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Authors: Jeroen Kokshoorn, Bjrn von Ubisch, Imtech Marine and Offshore

Diesel Electric Systems for Offshore Vessels and certain types of Yachts
1. Introduction and Summary
This article discusses the various types of diesel electric systems and gives examples of the ways in which such systems can be integrated within modern offshore vessels and installations. The various aspects of diesel electric propulsion are discussed as well as some of the difficulties which may be encountered when designing such a system are highlighted. This article also gives examples of some typical diesel electric installations for pipe-layers, diving support vessels, drilling rigs and offshore supply vessels. An example of a diesel electric hybrid system for a super-yacht is also given. Improved smooth running, less vibration and low noise levels Reduction in maintenance costs a major advantage of diesel electric systems is that the diesel engines can be made to operate at their design optimum power and generally installed within one area of the vessel. Power is distributed to the consumers through cables, not through shaft-lines

More complex equipment Complex for crew Harmonic distortion, electromagnetic interference and earthing of equipment is more complex due to common mode voltages and spurious currents

2. Diesel electric propulsion

Why change a time proven simple system like diesel propulsion and introduce complex parts in a vital propulsion-train? Modern ships combine multiple tasks. A typical offshore vessel may be equipped with cranes, pumps, winches and other power consuming equipment. Fuel prices are a major concern even if the fuel is often supplied by the oil company, the Client. Diesel electric vessels with integrated power management are characterized by the following features:

Fuel Efficiency:
Many offshore support vessels, research vessels, yachts and drilling units must be able to operate with a wide range of load demands. A multiple diesel-generator installation allows the selection of the appropriate number of generators working at their optimum fuel efficiency point with respect to the power demand.

Lower Total Cost of Ownership Lower fuel consumption Better maneuverability (Dynamic Positioning) Better load sharing between the diesels due to multiple use of the power plant Space saving, greater freedom in the positioning of power plant and propulsion equipment long and inconvenient shaft lines are eliminated Simple lay-out of machinery spaces Improved redundancy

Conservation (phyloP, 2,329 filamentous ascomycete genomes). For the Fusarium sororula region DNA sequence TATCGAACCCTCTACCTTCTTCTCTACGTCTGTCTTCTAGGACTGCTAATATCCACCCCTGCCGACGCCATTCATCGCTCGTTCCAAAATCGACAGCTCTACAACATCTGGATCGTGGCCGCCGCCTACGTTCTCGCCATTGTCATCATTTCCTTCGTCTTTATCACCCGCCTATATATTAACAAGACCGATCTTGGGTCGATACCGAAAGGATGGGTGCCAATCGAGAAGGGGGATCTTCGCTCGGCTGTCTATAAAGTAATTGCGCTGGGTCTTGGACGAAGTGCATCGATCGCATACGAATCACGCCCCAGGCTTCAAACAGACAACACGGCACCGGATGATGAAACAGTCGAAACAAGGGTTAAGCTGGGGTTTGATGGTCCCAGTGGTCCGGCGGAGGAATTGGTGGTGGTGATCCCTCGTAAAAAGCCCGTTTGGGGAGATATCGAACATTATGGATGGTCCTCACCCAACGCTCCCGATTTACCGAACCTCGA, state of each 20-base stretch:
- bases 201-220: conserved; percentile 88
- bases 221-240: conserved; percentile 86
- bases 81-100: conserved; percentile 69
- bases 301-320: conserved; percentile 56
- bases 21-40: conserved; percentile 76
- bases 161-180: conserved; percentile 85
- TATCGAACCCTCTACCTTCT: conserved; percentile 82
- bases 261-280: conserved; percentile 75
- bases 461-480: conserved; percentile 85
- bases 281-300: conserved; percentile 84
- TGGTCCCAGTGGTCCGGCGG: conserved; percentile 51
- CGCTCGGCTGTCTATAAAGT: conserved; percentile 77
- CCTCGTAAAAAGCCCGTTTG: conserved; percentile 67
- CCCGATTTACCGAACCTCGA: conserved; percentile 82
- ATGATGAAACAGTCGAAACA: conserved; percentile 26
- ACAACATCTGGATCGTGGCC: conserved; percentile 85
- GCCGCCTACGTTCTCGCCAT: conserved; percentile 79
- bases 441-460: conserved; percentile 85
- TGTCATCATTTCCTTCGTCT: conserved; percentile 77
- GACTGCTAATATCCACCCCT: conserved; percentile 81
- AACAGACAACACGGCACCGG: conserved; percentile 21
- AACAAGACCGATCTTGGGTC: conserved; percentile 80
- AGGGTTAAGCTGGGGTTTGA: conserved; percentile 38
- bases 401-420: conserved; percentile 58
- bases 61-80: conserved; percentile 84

n [min-1] engine speed pe [bar] mean pressure Pe curves represents constant Power be curves represent constant specific fuel consumption L optimum fuel consumption

(Source R. Durkovi2)

The conclusion of the diagram above is that a diesel engine at low load consumes relatively more fuel than at the optimum working point, normally around 75 95 % of maximum power. In the diagram above the specific fuel consumption increases from 235 g/kWh at 1,600 rpm and 100 % load to 360 g/kWh at 600 rpm and 15 % load. Load sharing and arrangements:

propulsion plant can be located aft with only power cables in between. Long drive shaft through the major part of the ship, which would normally interfere with space for tanks and equipment, are not required.

The above diagram compares the traditional arrangement (one diesel coupled to a propeller and two diesel generators with switchboard for the domestic power demand) with a typical diesel electric configuration (with multiple diesel generator installation with one central switchboard and two electrically driven azimuthing thrusters). With diesel direct drive the diesel will have to run at all loads from very low to full power as the power demand from the propeller requires. With the diesel electric solution the appropriate number of diesels may be selected and the fuel consumption will be optimal. Vessels with Dynamic Positioning (station keeping) will have a varying power demand depending on the weather conditions and the activities onboard. The diesel electric solution is ideal for this type of application. The diesel electric principle gives a more efficient use of the installed power. All consumers onboard will benefit from the centralized power-plant and separate power generation units are not required. The diesel electric solution gives the designer greater freedom to distribute the equipment in order to achieve optimum layout and performance of the vessel. For example the main diesels do not require to be directly attached to the propulsion propellers by extended shaft lines. The power plant can be placed forward and the

The top figure depicts a typical supply vessel with shaft-lines and conventional propellers. The cargo tanks must be elevated in order to give space for the shaft-lines. The lower figure depicts the typical diesel electric application where the full volume of the midship part of the ship can be utilized for cargo.

3. Electric System layout Voltage.

Typical voltage ranges for AC generation and distribution systems are normally from 400 V to 690 V and 3.3 kV to 11 kV. The voltage used is generally determined by the short-circuit current in the main switchboard. The limiting factor is the capacity of the outgoing breakers and the current they can handle. Higher voltage reduces the current. The main switchboard must always have at least two sections according the rules.

Number of diesel-generators.